Dying is a life event that we all will experience at some time. Each death is as unique as each birth. For all involved, it is a time for exchanging love, for reconciliations, and for transformation. The dying person’s loved ones can become compassionate companions during the experience and can help the dying person through this remarkable journey.
In the last month I have experienced the deaths of two loved ones. One suffered a brain aneurism and was placed on life support for several days while family struggled with organ donation protocol and “making sure” there was no hope for recovery. This “making sure” consisted of very long days, nights, lots of medical intervention, tests and finally the organ donation team being called in. This was an incredible time for me. I, of course, had lots of questions and concerns that never were addressed adequately enough in my mind. After all was said and done I had struggled with “What was really going on in the ICU? What does donating your organs mean?” I once again updated my last wishes after thoroughly examining this situation, learning more about what I do and do not want should this become my demise.
Also, my sweet client passed away this last week. He was an 88-year old man living in a “memory care” facility that I soon labeled “the little shop of horrors”. For the several months I observed the goings on in this “skilled living community”. I felt helpless to intervene and became scared to death should I ever find myself placed in one. Reiterating again to my husband and children “Never ever do this to me or put me in a place like this”, and again promising, “Don’t worry mom, we won’t”. I’m still haunted by the imagery. Don’t get me wrong, I am not naive about these places and have volunteered in many over the years, but what in the world are we doing with our elderly? Who is really in charge of what goes on in these places? To be fair, I was only present during dinner hour, but some of what I saw and experienced was unacceptable. Each time I saw a family leaving behind their loved one I wanted to cry out, “You really don’t want to leave them here”. Call me sensitive? I was beginning to believe I was the only one that still was.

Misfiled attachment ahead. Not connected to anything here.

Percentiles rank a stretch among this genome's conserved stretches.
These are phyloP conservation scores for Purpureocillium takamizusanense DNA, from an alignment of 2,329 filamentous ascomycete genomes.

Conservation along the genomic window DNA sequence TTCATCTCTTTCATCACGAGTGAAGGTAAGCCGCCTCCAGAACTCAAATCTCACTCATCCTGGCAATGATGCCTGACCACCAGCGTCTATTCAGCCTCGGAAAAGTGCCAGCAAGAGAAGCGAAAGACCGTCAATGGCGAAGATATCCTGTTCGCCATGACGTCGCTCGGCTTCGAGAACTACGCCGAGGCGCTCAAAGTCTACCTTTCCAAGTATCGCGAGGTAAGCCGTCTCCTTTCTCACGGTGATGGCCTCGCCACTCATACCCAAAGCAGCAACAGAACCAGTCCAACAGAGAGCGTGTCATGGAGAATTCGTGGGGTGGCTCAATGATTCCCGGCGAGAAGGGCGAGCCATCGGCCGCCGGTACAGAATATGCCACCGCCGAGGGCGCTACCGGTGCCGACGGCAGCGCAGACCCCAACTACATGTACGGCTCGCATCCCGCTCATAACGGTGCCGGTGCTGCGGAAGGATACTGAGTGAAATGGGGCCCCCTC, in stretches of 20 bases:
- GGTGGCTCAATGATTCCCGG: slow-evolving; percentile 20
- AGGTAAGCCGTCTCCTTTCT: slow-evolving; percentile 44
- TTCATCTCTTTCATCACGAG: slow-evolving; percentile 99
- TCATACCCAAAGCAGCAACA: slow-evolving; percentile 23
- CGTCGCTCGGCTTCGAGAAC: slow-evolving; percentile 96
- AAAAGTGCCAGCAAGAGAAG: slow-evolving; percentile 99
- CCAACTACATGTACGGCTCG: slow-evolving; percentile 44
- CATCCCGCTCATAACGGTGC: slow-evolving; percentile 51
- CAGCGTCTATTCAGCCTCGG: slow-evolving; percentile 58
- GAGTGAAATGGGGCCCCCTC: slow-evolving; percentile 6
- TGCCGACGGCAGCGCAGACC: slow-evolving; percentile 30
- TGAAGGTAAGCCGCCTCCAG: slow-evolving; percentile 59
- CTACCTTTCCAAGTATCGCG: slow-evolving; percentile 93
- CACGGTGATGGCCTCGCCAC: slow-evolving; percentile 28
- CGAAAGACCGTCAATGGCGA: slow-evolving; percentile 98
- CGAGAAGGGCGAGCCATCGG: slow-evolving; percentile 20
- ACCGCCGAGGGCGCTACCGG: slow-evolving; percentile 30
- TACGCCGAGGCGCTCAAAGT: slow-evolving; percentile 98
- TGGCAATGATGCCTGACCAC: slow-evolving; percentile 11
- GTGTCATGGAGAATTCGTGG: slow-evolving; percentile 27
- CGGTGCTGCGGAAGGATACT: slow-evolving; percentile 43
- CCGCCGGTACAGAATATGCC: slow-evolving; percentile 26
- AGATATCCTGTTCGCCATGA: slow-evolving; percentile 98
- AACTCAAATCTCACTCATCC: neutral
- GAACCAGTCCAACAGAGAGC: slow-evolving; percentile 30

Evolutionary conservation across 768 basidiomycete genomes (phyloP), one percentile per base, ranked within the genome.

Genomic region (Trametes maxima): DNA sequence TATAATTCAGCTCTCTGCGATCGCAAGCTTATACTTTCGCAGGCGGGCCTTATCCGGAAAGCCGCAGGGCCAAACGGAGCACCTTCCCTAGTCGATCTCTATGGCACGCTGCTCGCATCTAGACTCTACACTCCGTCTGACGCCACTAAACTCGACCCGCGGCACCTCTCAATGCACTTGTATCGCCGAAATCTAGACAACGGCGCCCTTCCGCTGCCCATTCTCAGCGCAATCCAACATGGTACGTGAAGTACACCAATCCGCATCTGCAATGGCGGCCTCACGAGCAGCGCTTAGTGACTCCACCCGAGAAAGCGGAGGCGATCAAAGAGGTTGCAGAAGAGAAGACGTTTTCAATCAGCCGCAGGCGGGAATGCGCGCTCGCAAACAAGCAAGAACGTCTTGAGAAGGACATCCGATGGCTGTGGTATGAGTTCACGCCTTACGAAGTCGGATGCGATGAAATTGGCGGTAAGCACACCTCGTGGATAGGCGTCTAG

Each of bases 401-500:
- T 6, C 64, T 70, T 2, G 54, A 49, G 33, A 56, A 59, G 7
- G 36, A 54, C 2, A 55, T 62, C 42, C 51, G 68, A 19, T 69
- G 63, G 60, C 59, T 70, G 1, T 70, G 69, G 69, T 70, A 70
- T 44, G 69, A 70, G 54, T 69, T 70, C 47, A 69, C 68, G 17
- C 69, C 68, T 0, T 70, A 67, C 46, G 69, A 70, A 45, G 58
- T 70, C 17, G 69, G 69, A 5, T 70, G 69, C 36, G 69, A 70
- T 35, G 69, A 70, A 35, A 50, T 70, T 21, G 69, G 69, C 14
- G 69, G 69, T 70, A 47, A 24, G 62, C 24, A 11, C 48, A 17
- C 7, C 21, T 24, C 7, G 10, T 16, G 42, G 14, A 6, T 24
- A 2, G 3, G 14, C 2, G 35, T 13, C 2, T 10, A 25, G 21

If not for this man’s daughter’s constant vigilance regarding his care, he was ignored and forgotten, probably because his ability to communicate was very limited and frankly he didn’t complain…he didn’t need much interaction with the overworked and underpaid caregivers. It was too easy to tuck him in a corner somewhere. I listened on a regular basis to some very unhappy “Please get me out of here. I just want to go home!” Most of the residents seemed unheard even with the smallest request and truly felt forgotten by family and friends.
I was not present when my client took his last breath. I was there just a few days before, watching his daughter’s vane attempts to communicate with the powers that be. Just to get answers, help with simple things like turning him or removing mucus from his throat, anything to make her father comfortable. The effort it took her was shocking. Suddenly it seemed he became an untouchable. Most just stared at him, shaking their heads it is as if the staff became zombies. There was one caregiver on staff that showed us how to keep his lips moist in attempt to keep him hydrated. Wasn’t this what the nurse on staff was there for? The first hospice that showed up was there to bathe him. I asked her how she was going to do this with him curled in a fetal position and in pain. Was she aware of the changes being made regarding his care in general? She said no and that she would be back. She didn’t return. Another hospice representative came to determine if he qualified for 24-hour care. She said she would be back tomorrow. Really? Hospice totally failed this man and his family in my eyes. The period of waiting for intervention and help from hospice took too long. If it were me, way too long. The lines of communication were broken. Hello! Anyone else see how crazy this is?
As I write this blog, I’m reminded of how pitiful the care is for the elderly population in our country. The last stage of our lives should be one filled with dignity, respect and honor. Nothing less accepted. I am certain that only by establishing control through written directives, planning ahead and making your wishes known can you be assured that you will experience a peaceful ending to your last chapters and perhaps in your active dying process. As my client slowly became incapacitated, he could not longer express what he was wanting or needing. He was at the mercy of “the system”. I’m struggling to understand it all. What I can do to make a difference? Can I? Will it ever change? I am on a quest to find a facility that runs well. Is there such a thing? Something is missing, a link in the chain. This is part of my calling and desire to advocate on the behalf of the dying and their loved ones. End of life guides are needed to assist and support hospice and any others that may be part of a dying persons team. This should be made available to all of us. Working to fill in the gaps that can no doubt happen.
I will close with an excerpt from the book written by Daniel R. Tobin, M.D. “The process of peaceful dying begins with your decision to take responsibility for your care and for how the rest of your life will play out. You can start to master your fears and your sense of powerlessness by insisting that all important decisions governing the rest of your life be made by you. Everyone dies, but your dying process is unique to you. You have your own physical, psychological, and spiritual needs. Only you can determine what will provide you with peace of mind.You not only have that right, but you must also take responsibility for creating the events of your dying.”